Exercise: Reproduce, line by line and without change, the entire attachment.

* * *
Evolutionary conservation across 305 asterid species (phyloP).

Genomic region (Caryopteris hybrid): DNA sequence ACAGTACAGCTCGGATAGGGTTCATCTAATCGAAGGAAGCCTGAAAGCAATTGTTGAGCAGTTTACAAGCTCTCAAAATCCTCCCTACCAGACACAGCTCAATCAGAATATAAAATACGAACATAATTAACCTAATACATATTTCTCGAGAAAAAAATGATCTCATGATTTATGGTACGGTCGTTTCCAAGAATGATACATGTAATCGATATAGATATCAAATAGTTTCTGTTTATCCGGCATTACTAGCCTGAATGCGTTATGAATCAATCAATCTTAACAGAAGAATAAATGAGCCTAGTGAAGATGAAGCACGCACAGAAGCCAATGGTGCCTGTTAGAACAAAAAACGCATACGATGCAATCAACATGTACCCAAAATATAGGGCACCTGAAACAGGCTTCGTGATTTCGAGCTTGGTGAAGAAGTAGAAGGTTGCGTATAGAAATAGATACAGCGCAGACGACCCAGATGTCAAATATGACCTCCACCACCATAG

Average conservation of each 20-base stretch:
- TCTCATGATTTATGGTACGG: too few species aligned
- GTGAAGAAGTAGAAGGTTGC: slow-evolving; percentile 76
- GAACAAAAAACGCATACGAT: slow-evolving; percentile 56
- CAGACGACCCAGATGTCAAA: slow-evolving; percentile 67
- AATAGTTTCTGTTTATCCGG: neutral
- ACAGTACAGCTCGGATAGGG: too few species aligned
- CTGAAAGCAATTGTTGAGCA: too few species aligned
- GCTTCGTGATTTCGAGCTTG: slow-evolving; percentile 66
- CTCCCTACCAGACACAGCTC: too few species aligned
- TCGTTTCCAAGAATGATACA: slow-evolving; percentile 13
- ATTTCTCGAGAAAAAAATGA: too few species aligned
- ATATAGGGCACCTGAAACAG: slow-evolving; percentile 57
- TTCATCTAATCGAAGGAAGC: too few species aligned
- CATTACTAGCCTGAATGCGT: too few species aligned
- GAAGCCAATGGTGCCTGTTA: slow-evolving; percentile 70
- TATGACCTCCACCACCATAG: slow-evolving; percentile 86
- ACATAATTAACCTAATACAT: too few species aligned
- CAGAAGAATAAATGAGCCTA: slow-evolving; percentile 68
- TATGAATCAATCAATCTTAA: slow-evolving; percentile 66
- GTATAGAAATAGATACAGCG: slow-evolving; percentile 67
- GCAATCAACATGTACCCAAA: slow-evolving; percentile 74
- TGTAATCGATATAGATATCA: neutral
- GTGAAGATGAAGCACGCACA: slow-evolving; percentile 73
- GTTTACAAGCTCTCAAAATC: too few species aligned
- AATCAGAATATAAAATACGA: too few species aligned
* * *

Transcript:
Evolutionary conservation across 305 asterid species (phyloP).

Genomic region (Caryopteris hybrid): DNA sequence ACAGTACAGCTCGGATAGGGTTCATCTAATCGAAGGAAGCCTGAAAGCAATTGTTGAGCAGTTTACAAGCTCTCAAAATCCTCCCTACCAGACACAGCTCAATCAGAATATAAAATACGAACATAATTAACCTAATACATATTTCTCGAGAAAAAAATGATCTCATGATTTATGGTACGGTCGTTTCCAAGAATGATACATGTAATCGATATAGATATCAAATAGTTTCTGTTTATCCGGCATTACTAGCCTGAATGCGTTATGAATCAATCAATCTTAACAGAAGAATAAATGAGCCTAGTGAAGATGAAGCACGCACAGAAGCCAATGGTGCCTGTTAGAACAAAAAACGCATACGATGCAATCAACATGTACCCAAAATATAGGGCACCTGAAACAGGCTTCGTGATTTCGAGCTTGGTGAAGAAGTAGAAGGTTGCGTATAGAAATAGATACAGCGCAGACGACCCAGATGTCAAATATGACCTCCACCACCATAG

Average conservation of each 20-base stretch:
- TCTCATGATTTATGGTACGG: too few species aligned
- GTGAAGAAGTAGAAGGTTGC: slow-evolving; percentile 76
- GAACAAAAAACGCATACGAT: slow-evolving; percentile 56
- CAGACGACCCAGATGTCAAA: slow-evolving; percentile 67
- AATAGTTTCTGTTTATCCGG: neutral
- ACAGTACAGCTCGGATAGGG: too few species aligned
- CTGAAAGCAATTGTTGAGCA: too few species aligned
- GCTTCGTGATTTCGAGCTTG: slow-evolving; percentile 66
- CTCCCTACCAGACACAGCTC: too few species aligned
- TCGTTTCCAAGAATGATACA: slow-evolving; percentile 13
- ATTTCTCGAGAAAAAAATGA: too few species aligned
- ATATAGGGCACCTGAAACAG: slow-evolving; percentile 57
- TTCATCTAATCGAAGGAAGC: too few species aligned
- CATTACTAGCCTGAATGCGT: too few species aligned
- GAAGCCAATGGTGCCTGTTA: slow-evolving; percentile 70
- TATGACCTCCACCACCATAG: slow-evolving; percentile 86
- ACATAATTAACCTAATACAT: too few species aligned
- CAGAAGAATAAATGAGCCTA: slow-evolving; percentile 68
- TATGAATCAATCAATCTTAA: slow-evolving; percentile 66
- GTATAGAAATAGATACAGCG: slow-evolving; percentile 67
- GCAATCAACATGTACCCAAA: slow-evolving; percentile 74
- TGTAATCGATATAGATATCA: neutral
- GTGAAGATGAAGCACGCACA: slow-evolving; percentile 73
- GTTTACAAGCTCTCAAAATC: too few species aligned
- AATCAGAATATAAAATACGA: too few species aligned